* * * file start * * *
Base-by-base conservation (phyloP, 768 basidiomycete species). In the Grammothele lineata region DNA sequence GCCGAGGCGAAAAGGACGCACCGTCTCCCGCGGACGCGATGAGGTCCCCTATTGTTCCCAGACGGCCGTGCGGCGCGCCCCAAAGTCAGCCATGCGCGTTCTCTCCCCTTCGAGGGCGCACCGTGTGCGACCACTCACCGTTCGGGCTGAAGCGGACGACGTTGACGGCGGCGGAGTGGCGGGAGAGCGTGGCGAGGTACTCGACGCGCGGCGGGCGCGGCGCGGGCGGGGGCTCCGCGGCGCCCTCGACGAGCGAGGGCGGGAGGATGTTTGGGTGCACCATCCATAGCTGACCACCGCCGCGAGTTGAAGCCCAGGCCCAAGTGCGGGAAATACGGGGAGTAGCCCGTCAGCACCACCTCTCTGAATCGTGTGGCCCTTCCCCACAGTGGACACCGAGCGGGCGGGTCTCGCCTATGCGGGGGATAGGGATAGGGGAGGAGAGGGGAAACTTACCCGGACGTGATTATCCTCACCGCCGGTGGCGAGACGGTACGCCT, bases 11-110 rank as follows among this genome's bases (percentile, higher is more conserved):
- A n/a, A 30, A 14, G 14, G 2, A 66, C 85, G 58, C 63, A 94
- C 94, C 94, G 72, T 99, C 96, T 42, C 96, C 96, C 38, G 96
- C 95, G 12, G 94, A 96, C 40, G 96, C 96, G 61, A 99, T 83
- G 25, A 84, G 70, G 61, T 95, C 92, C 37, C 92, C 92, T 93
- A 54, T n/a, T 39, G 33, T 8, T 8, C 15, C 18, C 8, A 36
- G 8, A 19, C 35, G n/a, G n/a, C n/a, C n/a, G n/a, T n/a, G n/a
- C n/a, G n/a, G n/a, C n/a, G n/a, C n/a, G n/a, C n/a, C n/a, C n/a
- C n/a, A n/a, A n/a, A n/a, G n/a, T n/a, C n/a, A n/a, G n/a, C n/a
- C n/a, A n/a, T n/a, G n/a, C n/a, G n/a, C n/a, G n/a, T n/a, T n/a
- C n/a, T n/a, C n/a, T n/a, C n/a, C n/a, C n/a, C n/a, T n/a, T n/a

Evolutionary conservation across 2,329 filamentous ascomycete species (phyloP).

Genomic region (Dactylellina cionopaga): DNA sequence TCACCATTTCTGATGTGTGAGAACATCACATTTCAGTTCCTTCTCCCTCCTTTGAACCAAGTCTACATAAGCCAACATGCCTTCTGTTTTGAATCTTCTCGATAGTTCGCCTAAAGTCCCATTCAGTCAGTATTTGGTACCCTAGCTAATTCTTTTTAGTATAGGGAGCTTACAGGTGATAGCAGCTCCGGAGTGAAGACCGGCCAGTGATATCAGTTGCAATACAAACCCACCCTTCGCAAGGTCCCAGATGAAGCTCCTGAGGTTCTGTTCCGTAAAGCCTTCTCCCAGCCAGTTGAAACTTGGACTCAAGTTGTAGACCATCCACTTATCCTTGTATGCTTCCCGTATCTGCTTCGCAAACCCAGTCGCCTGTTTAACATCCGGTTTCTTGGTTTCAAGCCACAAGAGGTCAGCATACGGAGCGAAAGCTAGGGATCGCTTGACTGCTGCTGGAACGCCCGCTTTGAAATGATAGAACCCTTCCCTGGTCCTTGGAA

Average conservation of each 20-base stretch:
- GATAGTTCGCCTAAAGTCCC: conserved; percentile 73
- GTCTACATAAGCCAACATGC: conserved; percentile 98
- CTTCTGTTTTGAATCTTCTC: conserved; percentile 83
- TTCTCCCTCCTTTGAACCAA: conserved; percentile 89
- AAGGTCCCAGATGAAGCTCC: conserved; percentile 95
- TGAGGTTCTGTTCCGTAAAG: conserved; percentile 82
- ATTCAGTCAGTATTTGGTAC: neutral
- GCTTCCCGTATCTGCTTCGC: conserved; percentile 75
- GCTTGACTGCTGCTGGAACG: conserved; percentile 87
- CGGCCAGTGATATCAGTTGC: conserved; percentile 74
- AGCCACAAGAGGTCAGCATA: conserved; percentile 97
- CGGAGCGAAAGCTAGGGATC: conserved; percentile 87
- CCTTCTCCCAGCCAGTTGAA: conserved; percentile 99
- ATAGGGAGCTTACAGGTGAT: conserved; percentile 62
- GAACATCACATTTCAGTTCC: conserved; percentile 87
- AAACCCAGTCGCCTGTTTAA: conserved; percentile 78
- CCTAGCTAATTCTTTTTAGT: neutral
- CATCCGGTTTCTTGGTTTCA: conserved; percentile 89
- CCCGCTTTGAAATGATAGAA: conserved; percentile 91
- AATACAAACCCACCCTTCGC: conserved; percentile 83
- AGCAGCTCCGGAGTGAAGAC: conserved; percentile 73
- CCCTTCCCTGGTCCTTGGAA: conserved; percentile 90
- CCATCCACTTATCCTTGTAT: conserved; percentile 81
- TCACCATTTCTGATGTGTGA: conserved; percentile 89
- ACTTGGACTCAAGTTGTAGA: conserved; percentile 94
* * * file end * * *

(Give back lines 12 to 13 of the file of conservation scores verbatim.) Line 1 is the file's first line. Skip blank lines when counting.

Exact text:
Evolutionary conservation across 2,329 filamentous ascomycete species (phyloP).

Genomic region (Dactylellina cionopaga): DNA sequence TCACCATTTCTGATGTGTGAGAACATCACATTTCAGTTCCTTCTCCCTCCTTTGAACCAAGTCTACATAAGCCAACATGCCTTCTGTTTTGAATCTTCTCGATAGTTCGCCTAAAGTCCCATTCAGTCAGTATTTGGTACCCTAGCTAATTCTTTTTAGTATAGGGAGCTTACAGGTGATAGCAGCTCCGGAGTGAAGACCGGCCAGTGATATCAGTTGCAATACAAACCCACCCTTCGCAAGGTCCCAGATGAAGCTCCTGAGGTTCTGTTCCGTAAAGCCTTCTCCCAGCCAGTTGAAACTTGGACTCAAGTTGTAGACCATCCACTTATCCTTGTATGCTTCCCGTATCTGCTTCGCAAACCCAGTCGCCTGTTTAACATCCGGTTTCTTGGTTTCAAGCCACAAGAGGTCAGCATACGGAGCGAAAGCTAGGGATCGCTTGACTGCTGCTGGAACGCCCGCTTTGAAATGATAGAACCCTTCCCTGGTCCTTGGAA